Board opts to hold off on proposed changes to appeals ordinance
Searsport — Less than a week after the town held a public hearing — during which some residents questioned the immediate need to make changes to the ordinance governing the appeals process in town — the Board of Selectmen decided not to put the issue before voters at the annual town meeting next month.
Board Chairman Aaron Fethke made the announcement at the end of the regular selectmen's meeting Tuesday night, Feb. 5, during the time on the agenda dedicated to reports from selectmen.
Fethke said that during a board workshop that took place a day after the public hearing that was aimed at addressing the proposed changes to the ordinance governing the Board of Appeals Wednesday, Jan. 30, selectmen made a unanimous decision not to bring those changes before town meeting voters.
Fethke explained that the board collectively felt bringing the issue up at this time would cause "more angst and controversy than it's worth."
Concerns about clarifying the appeals process arose during the ongoing review of DCP Midstream's proposal to build a 22.7-million-gallon liquefied petroleum gas storage tank at Mack Point. In mid-January, just as the second round of public hearings got under way regarding the application from Colorado-based DCP, Searsport Planning Board Chairman Bruce Probert was notified of a request from Searsport Zoning Board of Appeals attorney Paul Gibbons seeking clarification of the procedure to be followed when appealing a Planning Board decision.
According to the public notice posted in the Jan. 24 edition of The Republican Journal, the proposed changes would have included a provision stating that the board may elect to hold a consolidated hearing if more than one party files an appeal on the same decision, even if the arguments detailed in each of the appeals involve different facets of the same issue. The notice also stated that the ordinance changes, if approved, would have applied retroactively to any appeal of an order or decision on applications that were the subject of review as of Jan. 15, 2013, and specified that all appeals shall be considered on an appellate basis, rather than starting from scratch. That means the Appeals Board would consider information provided in the existing record from the original body that made the initial decision.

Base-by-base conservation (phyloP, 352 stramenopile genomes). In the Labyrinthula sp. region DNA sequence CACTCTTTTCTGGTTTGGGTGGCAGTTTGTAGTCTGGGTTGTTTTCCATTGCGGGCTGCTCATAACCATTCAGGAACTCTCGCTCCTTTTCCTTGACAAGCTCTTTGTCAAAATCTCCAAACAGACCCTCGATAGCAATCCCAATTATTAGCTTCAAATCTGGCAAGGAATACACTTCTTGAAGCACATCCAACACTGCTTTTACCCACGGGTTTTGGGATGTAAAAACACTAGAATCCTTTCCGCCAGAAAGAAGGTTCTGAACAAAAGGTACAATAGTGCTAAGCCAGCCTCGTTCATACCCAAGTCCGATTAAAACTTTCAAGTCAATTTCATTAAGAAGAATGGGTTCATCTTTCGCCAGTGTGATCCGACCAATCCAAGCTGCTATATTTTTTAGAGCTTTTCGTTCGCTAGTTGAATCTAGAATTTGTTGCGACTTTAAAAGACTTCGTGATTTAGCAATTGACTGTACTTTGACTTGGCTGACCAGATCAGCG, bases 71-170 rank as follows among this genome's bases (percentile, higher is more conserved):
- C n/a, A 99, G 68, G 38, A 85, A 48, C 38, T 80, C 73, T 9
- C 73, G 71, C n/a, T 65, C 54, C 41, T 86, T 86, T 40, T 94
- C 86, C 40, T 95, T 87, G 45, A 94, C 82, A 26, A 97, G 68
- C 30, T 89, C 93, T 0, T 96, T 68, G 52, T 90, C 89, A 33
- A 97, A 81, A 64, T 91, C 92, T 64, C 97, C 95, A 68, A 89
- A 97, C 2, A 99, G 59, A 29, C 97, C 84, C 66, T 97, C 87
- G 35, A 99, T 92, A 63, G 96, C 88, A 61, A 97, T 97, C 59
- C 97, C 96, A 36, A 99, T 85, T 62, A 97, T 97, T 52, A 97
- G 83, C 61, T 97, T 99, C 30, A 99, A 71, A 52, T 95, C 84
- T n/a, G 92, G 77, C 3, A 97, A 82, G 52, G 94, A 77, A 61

At the Jan. 30 public hearing, some residents questioned why the ordinance changes were being proposed now, in the midst of the ongoing public hearings regarding the DCP proposal, and urged the town to take more time to consider the changes. Others who spoke about the proposed changes questioned why the public notice indicated that the alterations would apply retroactively, and sought clarification about whether selectmen would support making a change that would allow it.
Gibbons explained at the public hearing that the ordinance would still apply retroactively in some cases even if the word "retroactive" were not included in the new ordinance language. That's because, Gibbons said, it would not take effect until someone applied for an appeal.
At Tuesday's board meeting, Fethke said the town may need to look at changing other ordinances that also include appellate language, and those changes could not be made without drafting new proposed language and holding public hearings.
"It's wiser to put it off until the 2014 town meeting," Fethke said.